Building a token refresh flow with async/await and Swift Concurrency

Published on: August 16, 2021

One of my favorite concurrency problems to solve is building concurrency-proof token refresh flows. Refreshing authentication tokens is something that a lot of us deal with regularly, and doing it correctly can be a pretty challenging task. Especially when you want to make sure you only issue a single token refresh request even if multiple network calls encounter the need to refresh a token.

Furthermore, you want to make sure that you automatically retry a request that failed due to a token expiration after you've obtained a new (valid) authentication token.

I wrote about a flow that does this before, except that post covered token refreshes with Combine rather than async await.

In this post, we'll build the exact same flow, except it'll use Swift Concurrency rather than Combine.

Understanding the flow

Before I dive into the implementation details, I want to outline the requirements of the token refresh flow that we'll build. The following chart outlines the flow of the network object that I want to build in this post:

A chart that describes the flow of making an authenticated network call

Whenever a network request is made, we ask an AuthManager object for a valid token. If a valid token was obtained, we can proceed with the network call. If no valid token was obtained we should present a login screen. When the request itself succeeds, we're all good and we'll return the result of the request. If the request fails due to a token error, we'll attempt to refresh the token. If the refresh succeeds, we'll retry the original request. If we couldn't refresh the token, an error is thrown. When the request is retried and it fails again we'll also throw an error even if the error is related to the token. Clearly something is wrong and it doesn't make sense to refresh and retry endlessly.

The AuthManager itself is pro-active about how it deals with tokens as shown in the following diagram:

A graph that depicts the flow of refreshing a token

When the AuthManager is asked for a valid token, we'll check if a token exists locally. If not, we'll throw an error. If it does exist, we check if the token is valid. If it isn't, a refresh is attempted so we can obtain a valid token. If this succeeds the valid token is returned. In cases where the token refresh fails we'll throw an error so the user can authenticate again.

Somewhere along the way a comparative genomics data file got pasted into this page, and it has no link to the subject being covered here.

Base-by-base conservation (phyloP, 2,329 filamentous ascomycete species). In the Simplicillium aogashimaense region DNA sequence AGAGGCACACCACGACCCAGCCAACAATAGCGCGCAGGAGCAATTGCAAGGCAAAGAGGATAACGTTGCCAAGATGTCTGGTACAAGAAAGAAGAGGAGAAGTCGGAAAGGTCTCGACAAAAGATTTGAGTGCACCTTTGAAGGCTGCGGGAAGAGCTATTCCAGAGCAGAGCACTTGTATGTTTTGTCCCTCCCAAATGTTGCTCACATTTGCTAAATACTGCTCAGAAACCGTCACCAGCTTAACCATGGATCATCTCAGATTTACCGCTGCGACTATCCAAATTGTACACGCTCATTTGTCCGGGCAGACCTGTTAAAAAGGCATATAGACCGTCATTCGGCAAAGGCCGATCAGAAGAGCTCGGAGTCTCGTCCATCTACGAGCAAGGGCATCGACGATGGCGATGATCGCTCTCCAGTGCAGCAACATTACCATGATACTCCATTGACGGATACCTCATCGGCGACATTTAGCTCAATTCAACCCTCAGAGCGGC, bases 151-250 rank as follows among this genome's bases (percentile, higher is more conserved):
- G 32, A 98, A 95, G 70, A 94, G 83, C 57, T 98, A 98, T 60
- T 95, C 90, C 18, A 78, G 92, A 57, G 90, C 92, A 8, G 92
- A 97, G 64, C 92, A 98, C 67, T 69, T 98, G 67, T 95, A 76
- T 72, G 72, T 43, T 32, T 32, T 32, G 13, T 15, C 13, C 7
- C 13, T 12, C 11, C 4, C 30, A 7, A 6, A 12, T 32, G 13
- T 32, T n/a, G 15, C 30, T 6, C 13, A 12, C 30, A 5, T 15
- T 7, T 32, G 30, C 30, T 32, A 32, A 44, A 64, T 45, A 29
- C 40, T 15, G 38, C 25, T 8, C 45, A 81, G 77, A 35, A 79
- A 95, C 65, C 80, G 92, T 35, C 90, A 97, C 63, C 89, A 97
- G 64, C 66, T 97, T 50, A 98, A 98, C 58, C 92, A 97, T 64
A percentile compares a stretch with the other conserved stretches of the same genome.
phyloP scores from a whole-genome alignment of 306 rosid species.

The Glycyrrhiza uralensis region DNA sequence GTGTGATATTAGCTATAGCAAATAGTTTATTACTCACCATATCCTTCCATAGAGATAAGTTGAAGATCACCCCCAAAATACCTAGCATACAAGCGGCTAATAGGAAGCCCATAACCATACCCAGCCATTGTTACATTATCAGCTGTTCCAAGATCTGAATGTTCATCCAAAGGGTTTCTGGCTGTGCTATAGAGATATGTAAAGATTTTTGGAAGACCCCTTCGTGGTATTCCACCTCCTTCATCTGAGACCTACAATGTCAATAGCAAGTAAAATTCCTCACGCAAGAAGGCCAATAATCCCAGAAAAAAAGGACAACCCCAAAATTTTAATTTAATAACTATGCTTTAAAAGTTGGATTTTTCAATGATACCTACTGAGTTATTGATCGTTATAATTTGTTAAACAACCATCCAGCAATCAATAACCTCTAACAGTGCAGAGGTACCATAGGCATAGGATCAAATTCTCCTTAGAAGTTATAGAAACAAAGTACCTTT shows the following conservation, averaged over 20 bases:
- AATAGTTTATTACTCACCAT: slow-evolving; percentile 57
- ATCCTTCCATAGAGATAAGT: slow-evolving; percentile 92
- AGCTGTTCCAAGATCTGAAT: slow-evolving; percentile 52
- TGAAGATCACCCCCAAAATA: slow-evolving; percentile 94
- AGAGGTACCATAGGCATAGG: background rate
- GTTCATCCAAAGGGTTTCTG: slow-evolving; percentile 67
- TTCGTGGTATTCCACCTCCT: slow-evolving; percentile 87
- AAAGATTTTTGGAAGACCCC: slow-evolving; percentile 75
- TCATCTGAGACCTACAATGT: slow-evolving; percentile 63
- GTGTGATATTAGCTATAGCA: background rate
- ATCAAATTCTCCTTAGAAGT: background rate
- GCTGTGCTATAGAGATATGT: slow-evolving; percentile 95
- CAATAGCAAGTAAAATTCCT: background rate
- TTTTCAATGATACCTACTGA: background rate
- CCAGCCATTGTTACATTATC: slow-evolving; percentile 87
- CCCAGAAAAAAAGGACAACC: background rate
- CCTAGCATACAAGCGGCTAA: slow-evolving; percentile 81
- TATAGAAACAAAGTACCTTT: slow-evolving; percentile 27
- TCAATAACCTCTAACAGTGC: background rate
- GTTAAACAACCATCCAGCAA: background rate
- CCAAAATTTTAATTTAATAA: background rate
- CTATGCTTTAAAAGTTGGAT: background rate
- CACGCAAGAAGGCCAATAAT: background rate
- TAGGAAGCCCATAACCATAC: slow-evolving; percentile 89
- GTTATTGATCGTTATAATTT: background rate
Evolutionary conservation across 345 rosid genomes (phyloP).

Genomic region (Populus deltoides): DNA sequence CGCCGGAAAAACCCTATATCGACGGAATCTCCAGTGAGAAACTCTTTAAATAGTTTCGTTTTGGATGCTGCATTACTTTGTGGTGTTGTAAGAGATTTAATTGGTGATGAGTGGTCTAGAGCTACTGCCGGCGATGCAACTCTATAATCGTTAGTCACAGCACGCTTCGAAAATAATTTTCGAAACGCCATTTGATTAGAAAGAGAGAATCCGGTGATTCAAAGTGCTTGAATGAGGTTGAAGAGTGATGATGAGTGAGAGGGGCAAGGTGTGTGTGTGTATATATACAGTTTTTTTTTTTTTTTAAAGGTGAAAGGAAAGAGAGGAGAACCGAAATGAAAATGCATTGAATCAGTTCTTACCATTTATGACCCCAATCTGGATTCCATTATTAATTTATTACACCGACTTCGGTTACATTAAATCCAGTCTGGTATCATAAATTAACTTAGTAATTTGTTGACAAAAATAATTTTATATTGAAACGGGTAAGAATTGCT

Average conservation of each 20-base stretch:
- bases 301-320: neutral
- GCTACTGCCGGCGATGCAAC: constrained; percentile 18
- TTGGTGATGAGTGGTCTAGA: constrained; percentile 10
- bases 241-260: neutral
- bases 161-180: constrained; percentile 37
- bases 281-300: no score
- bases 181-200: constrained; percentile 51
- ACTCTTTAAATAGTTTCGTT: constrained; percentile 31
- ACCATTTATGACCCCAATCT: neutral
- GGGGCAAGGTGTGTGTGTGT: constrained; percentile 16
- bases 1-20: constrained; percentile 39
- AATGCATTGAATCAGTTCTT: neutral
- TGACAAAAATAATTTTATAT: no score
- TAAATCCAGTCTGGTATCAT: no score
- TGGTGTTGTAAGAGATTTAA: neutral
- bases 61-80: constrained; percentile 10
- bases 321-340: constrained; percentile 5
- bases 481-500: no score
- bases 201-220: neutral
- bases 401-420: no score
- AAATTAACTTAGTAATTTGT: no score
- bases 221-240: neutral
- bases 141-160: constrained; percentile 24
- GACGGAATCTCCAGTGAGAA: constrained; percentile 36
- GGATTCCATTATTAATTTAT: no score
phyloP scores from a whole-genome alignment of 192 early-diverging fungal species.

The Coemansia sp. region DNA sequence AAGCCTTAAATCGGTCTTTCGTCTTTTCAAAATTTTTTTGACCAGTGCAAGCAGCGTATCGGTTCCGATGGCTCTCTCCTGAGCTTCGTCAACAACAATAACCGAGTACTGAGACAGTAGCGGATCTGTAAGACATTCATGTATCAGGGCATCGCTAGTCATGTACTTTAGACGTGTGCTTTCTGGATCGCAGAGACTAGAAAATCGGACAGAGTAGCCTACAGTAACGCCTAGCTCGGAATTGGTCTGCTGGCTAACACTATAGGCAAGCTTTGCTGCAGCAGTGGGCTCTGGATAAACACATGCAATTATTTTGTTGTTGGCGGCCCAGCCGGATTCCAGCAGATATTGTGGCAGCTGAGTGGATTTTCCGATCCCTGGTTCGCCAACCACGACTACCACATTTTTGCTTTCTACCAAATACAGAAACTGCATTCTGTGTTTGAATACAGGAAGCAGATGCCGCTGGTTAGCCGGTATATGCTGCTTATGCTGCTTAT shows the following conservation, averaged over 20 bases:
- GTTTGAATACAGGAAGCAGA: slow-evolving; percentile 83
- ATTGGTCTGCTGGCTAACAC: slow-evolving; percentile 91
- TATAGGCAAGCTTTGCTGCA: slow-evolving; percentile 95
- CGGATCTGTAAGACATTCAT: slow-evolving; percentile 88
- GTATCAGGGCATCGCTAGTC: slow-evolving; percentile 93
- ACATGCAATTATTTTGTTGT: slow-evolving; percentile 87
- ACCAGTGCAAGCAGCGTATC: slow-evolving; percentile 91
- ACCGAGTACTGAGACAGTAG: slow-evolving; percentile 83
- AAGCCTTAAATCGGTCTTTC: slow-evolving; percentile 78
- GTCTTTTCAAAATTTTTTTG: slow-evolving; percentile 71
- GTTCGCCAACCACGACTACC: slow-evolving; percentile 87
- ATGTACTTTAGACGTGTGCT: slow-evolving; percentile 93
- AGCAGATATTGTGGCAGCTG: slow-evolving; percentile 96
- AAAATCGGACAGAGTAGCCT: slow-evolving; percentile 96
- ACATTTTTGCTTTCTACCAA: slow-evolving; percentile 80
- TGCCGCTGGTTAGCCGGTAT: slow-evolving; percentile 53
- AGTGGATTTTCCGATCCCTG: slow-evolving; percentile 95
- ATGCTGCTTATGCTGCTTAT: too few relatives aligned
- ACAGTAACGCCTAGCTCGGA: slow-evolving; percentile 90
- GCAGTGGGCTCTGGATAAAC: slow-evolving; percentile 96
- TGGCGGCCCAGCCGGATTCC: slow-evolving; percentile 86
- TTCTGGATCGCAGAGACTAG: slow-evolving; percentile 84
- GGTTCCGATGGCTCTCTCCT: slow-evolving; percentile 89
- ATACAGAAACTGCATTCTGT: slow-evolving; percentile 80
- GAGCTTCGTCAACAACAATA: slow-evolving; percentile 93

This flow is complex enough as it is, but when we add the requirement that we should only have one request in progress at any given time, things can get a little hairy.

Luckily, Swift's concurrency features are incredibly helpful when building a flow like this.

We'll implement the AuthManager object first, and after that I'll show you how it can be used in the Network object.

Note that all of this is somewhat simplified from how you might structure things in the real world. For example, you should always store tokens in the keychain, and your objects are probably a lot more complex than the ones I'm working with in this post.

None of that changes the flow and principles of what I intend to describe, hence why I chose to go with a simplified representation because it allows you to focus on the relevant parts for this post.

Implementing the AuthManager

Because we want to make sure that our AuthManager handles concurrent calls to validToken() in such a way that we only have one refresh request in flight at any time, we should make it an actor. Actors ensure that their internal state is always accessed in a serial fashion rather than concurrently. This means that we can keep track of a currently in-flight token refresh call and check whether one exists safely as long as the manager is an actor.

If you want to learn more about Swift's actors and how they are used, I recommend you take a look at my post on actors before moving on with the implementation of AuthManager.

Now that we know we're going to make AuthManager an actor, and we already know that it needs a validToken() and a refreshToken() method, we can implement a starting point for the manager as follows: